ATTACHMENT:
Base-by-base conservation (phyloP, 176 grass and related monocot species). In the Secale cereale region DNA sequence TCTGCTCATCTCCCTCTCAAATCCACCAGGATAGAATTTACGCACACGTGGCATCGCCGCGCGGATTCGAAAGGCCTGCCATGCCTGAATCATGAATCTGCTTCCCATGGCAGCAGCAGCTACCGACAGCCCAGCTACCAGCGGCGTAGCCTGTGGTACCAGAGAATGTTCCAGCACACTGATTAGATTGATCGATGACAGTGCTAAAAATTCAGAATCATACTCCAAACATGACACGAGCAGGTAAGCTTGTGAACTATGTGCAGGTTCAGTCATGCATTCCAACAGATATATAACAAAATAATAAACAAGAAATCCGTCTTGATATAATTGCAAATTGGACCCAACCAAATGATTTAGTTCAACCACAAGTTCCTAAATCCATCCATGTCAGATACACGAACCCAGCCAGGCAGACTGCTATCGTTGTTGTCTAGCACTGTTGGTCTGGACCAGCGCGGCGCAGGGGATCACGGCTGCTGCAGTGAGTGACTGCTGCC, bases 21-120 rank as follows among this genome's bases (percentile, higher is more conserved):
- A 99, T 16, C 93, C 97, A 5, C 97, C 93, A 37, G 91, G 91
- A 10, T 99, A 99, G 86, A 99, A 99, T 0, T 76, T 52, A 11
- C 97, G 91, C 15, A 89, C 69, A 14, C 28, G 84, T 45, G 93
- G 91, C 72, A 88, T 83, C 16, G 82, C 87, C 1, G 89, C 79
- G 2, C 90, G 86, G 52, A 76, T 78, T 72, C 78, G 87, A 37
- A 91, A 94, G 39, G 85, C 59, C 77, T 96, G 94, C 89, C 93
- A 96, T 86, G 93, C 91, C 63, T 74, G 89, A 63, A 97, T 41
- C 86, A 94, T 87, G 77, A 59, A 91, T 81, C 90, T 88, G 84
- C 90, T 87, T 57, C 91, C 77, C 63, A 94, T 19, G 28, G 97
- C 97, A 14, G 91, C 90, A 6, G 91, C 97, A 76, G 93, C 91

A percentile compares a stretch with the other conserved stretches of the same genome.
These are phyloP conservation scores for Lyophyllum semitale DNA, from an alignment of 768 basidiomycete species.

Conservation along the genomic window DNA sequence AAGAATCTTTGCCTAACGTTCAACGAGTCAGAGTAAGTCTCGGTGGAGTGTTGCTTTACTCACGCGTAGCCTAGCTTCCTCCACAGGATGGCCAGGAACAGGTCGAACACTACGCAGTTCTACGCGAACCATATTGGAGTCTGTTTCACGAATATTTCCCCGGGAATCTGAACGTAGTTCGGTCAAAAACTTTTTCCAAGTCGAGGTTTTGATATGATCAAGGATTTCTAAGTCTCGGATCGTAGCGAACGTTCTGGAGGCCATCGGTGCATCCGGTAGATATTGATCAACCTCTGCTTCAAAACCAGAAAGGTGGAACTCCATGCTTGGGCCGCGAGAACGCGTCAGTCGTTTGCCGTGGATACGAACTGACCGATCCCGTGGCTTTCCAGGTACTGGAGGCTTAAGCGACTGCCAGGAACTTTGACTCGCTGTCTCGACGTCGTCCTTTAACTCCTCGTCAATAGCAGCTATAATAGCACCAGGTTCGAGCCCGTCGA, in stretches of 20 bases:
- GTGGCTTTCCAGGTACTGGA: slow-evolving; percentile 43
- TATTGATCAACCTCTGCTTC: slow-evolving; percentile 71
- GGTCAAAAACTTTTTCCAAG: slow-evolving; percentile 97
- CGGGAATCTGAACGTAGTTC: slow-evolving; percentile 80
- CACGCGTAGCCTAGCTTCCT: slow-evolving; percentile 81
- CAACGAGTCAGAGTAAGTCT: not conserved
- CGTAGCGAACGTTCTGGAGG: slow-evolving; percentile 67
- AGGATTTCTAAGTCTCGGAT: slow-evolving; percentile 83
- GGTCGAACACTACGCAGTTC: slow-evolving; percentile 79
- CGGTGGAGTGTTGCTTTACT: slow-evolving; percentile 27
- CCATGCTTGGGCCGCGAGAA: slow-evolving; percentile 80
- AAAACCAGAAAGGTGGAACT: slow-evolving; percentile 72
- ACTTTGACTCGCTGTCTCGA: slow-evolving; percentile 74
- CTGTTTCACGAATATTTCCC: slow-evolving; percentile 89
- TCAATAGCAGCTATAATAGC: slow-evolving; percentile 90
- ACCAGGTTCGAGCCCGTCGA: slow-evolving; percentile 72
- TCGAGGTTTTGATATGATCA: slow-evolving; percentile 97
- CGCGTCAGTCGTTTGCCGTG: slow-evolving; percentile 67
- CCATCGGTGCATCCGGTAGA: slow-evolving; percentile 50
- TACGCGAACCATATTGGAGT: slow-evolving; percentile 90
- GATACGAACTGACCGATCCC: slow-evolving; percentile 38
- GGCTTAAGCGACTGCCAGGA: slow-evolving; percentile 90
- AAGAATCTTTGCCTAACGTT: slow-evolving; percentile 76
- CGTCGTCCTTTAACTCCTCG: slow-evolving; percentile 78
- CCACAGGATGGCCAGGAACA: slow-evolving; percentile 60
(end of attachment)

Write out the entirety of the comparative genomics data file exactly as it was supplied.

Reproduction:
Base-by-base conservation (phyloP, 176 grass and related monocot species). In the Secale cereale region DNA sequence TCTGCTCATCTCCCTCTCAAATCCACCAGGATAGAATTTACGCACACGTGGCATCGCCGCGCGGATTCGAAAGGCCTGCCATGCCTGAATCATGAATCTGCTTCCCATGGCAGCAGCAGCTACCGACAGCCCAGCTACCAGCGGCGTAGCCTGTGGTACCAGAGAATGTTCCAGCACACTGATTAGATTGATCGATGACAGTGCTAAAAATTCAGAATCATACTCCAAACATGACACGAGCAGGTAAGCTTGTGAACTATGTGCAGGTTCAGTCATGCATTCCAACAGATATATAACAAAATAATAAACAAGAAATCCGTCTTGATATAATTGCAAATTGGACCCAACCAAATGATTTAGTTCAACCACAAGTTCCTAAATCCATCCATGTCAGATACACGAACCCAGCCAGGCAGACTGCTATCGTTGTTGTCTAGCACTGTTGGTCTGGACCAGCGCGGCGCAGGGGATCACGGCTGCTGCAGTGAGTGACTGCTGCC, bases 21-120 rank as follows among this genome's bases (percentile, higher is more conserved):
- A 99, T 16, C 93, C 97, A 5, C 97, C 93, A 37, G 91, G 91
- A 10, T 99, A 99, G 86, A 99, A 99, T 0, T 76, T 52, A 11
- C 97, G 91, C 15, A 89, C 69, A 14, C 28, G 84, T 45, G 93
- G 91, C 72, A 88, T 83, C 16, G 82, C 87, C 1, G 89, C 79
- G 2, C 90, G 86, G 52, A 76, T 78, T 72, C 78, G 87, A 37
- A 91, A 94, G 39, G 85, C 59, C 77, T 96, G 94, C 89, C 93
- A 96, T 86, G 93, C 91, C 63, T 74, G 89, A 63, A 97, T 41
- C 86, A 94, T 87, G 77, A 59, A 91, T 81, C 90, T 88, G 84
- C 90, T 87, T 57, C 91, C 77, C 63, A 94, T 19, G 28, G 97
- C 97, A 14, G 91, C 90, A 6, G 91, C 97, A 76, G 93, C 91

A percentile compares a stretch with the other conserved stretches of the same genome.
These are phyloP conservation scores for Lyophyllum semitale DNA, from an alignment of 768 basidiomycete species.

Conservation along the genomic window DNA sequence AAGAATCTTTGCCTAACGTTCAACGAGTCAGAGTAAGTCTCGGTGGAGTGTTGCTTTACTCACGCGTAGCCTAGCTTCCTCCACAGGATGGCCAGGAACAGGTCGAACACTACGCAGTTCTACGCGAACCATATTGGAGTCTGTTTCACGAATATTTCCCCGGGAATCTGAACGTAGTTCGGTCAAAAACTTTTTCCAAGTCGAGGTTTTGATATGATCAAGGATTTCTAAGTCTCGGATCGTAGCGAACGTTCTGGAGGCCATCGGTGCATCCGGTAGATATTGATCAACCTCTGCTTCAAAACCAGAAAGGTGGAACTCCATGCTTGGGCCGCGAGAACGCGTCAGTCGTTTGCCGTGGATACGAACTGACCGATCCCGTGGCTTTCCAGGTACTGGAGGCTTAAGCGACTGCCAGGAACTTTGACTCGCTGTCTCGACGTCGTCCTTTAACTCCTCGTCAATAGCAGCTATAATAGCACCAGGTTCGAGCCCGTCGA, in stretches of 20 bases:
- GTGGCTTTCCAGGTACTGGA: slow-evolving; percentile 43
- TATTGATCAACCTCTGCTTC: slow-evolving; percentile 71
- GGTCAAAAACTTTTTCCAAG: slow-evolving; percentile 97
- CGGGAATCTGAACGTAGTTC: slow-evolving; percentile 80
- CACGCGTAGCCTAGCTTCCT: slow-evolving; percentile 81
- CAACGAGTCAGAGTAAGTCT: not conserved
- CGTAGCGAACGTTCTGGAGG: slow-evolving; percentile 67
- AGGATTTCTAAGTCTCGGAT: slow-evolving; percentile 83
- GGTCGAACACTACGCAGTTC: slow-evolving; percentile 79
- CGGTGGAGTGTTGCTTTACT: slow-evolving; percentile 27
- CCATGCTTGGGCCGCGAGAA: slow-evolving; percentile 80
- AAAACCAGAAAGGTGGAACT: slow-evolving; percentile 72
- ACTTTGACTCGCTGTCTCGA: slow-evolving; percentile 74
- CTGTTTCACGAATATTTCCC: slow-evolving; percentile 89
- TCAATAGCAGCTATAATAGC: slow-evolving; percentile 90
- ACCAGGTTCGAGCCCGTCGA: slow-evolving; percentile 72
- TCGAGGTTTTGATATGATCA: slow-evolving; percentile 97
- CGCGTCAGTCGTTTGCCGTG: slow-evolving; percentile 67
- CCATCGGTGCATCCGGTAGA: slow-evolving; percentile 50
- TACGCGAACCATATTGGAGT: slow-evolving; percentile 90
- GATACGAACTGACCGATCCC: slow-evolving; percentile 38
- GGCTTAAGCGACTGCCAGGA: slow-evolving; percentile 90
- AAGAATCTTTGCCTAACGTT: slow-evolving; percentile 76
- CGTCGTCCTTTAACTCCTCG: slow-evolving; percentile 78
- CCACAGGATGGCCAGGAACA: slow-evolving; percentile 60